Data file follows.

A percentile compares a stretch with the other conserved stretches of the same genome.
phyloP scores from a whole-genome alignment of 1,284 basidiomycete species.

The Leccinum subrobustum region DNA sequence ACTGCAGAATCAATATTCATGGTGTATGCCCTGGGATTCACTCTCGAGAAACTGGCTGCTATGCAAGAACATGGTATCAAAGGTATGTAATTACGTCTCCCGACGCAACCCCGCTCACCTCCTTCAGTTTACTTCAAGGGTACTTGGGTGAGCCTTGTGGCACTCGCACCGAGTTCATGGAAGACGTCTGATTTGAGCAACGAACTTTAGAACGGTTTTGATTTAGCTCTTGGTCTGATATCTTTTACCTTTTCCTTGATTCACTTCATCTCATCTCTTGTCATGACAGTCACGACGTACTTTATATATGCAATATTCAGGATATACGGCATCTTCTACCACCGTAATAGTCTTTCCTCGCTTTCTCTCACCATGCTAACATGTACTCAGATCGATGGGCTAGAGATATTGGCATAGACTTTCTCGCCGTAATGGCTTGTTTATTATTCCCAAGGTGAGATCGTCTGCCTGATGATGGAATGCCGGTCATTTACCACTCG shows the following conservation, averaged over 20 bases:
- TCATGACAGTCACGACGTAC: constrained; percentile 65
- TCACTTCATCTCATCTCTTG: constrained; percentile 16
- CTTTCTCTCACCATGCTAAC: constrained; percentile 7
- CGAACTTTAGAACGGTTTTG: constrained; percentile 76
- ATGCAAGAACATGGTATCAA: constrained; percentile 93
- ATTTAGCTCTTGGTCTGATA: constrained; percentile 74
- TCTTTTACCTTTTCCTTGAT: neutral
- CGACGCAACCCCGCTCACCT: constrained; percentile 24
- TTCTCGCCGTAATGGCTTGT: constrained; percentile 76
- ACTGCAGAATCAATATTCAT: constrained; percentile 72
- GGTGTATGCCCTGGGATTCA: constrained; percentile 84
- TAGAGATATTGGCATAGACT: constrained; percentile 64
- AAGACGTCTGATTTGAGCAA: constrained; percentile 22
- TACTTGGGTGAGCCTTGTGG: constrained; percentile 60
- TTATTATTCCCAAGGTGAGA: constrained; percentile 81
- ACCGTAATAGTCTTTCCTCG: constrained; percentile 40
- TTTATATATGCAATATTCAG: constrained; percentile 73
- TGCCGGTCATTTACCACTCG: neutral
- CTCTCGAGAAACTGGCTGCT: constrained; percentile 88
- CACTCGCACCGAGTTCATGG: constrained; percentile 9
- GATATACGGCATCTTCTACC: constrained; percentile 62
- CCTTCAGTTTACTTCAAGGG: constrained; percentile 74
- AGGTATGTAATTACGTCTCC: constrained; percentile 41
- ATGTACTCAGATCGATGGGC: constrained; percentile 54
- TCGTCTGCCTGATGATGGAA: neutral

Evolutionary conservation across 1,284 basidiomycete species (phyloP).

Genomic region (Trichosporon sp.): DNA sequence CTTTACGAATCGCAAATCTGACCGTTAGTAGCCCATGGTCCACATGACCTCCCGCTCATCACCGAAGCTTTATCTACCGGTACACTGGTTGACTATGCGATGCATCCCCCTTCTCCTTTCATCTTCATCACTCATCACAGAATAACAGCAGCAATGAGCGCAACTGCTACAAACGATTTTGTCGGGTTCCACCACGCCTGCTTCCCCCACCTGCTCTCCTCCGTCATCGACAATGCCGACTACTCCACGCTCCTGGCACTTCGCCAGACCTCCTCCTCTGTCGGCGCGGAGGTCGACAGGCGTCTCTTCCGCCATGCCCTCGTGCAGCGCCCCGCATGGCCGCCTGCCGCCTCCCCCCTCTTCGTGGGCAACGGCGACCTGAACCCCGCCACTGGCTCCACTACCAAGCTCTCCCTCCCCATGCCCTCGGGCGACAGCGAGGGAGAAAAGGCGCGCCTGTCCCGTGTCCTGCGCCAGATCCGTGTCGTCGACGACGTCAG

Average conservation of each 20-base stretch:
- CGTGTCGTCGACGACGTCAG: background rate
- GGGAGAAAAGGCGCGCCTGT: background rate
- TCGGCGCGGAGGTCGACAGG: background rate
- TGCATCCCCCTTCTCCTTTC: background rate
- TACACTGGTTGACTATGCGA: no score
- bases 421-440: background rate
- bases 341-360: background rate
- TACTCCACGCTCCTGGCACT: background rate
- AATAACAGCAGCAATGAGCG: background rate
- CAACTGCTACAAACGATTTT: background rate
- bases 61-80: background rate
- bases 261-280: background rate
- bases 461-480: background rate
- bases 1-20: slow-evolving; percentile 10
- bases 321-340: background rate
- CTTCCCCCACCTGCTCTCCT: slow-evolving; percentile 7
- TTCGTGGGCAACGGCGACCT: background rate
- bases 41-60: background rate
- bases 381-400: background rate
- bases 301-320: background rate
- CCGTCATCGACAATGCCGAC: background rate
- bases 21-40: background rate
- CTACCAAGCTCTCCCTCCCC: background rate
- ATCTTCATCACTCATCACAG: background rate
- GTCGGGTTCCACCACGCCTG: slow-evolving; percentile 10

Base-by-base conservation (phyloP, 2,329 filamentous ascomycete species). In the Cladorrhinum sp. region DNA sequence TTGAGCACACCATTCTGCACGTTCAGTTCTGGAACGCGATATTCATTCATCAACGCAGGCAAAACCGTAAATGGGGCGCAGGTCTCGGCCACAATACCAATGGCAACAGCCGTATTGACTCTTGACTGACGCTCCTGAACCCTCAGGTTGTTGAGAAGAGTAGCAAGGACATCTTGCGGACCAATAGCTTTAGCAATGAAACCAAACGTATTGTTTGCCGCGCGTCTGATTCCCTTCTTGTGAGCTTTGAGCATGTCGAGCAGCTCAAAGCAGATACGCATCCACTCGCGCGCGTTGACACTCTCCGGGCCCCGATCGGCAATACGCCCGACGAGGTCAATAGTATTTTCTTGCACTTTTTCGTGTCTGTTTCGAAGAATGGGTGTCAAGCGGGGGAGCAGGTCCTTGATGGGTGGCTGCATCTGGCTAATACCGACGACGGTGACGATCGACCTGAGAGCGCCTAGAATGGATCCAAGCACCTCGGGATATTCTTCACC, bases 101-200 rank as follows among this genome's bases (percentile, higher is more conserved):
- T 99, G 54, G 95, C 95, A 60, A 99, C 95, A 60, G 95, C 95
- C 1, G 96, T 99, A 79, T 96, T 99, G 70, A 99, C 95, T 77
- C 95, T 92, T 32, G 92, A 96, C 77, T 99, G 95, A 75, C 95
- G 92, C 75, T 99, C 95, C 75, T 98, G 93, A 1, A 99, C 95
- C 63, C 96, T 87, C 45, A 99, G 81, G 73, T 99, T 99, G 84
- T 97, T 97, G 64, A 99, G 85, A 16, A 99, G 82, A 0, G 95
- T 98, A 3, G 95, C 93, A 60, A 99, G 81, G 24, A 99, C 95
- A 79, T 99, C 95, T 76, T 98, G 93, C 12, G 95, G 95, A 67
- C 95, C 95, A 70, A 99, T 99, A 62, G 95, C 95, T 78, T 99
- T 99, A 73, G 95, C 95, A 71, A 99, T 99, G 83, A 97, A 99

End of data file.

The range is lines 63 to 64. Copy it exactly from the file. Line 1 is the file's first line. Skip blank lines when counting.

- T 97, T 97, G 64, A 99, G 85, A 16, A 99, G 82, A 0, G 95
- T 98, A 3, G 95, C 93, A 60, A 99, G 81, G 24, A 99, C 95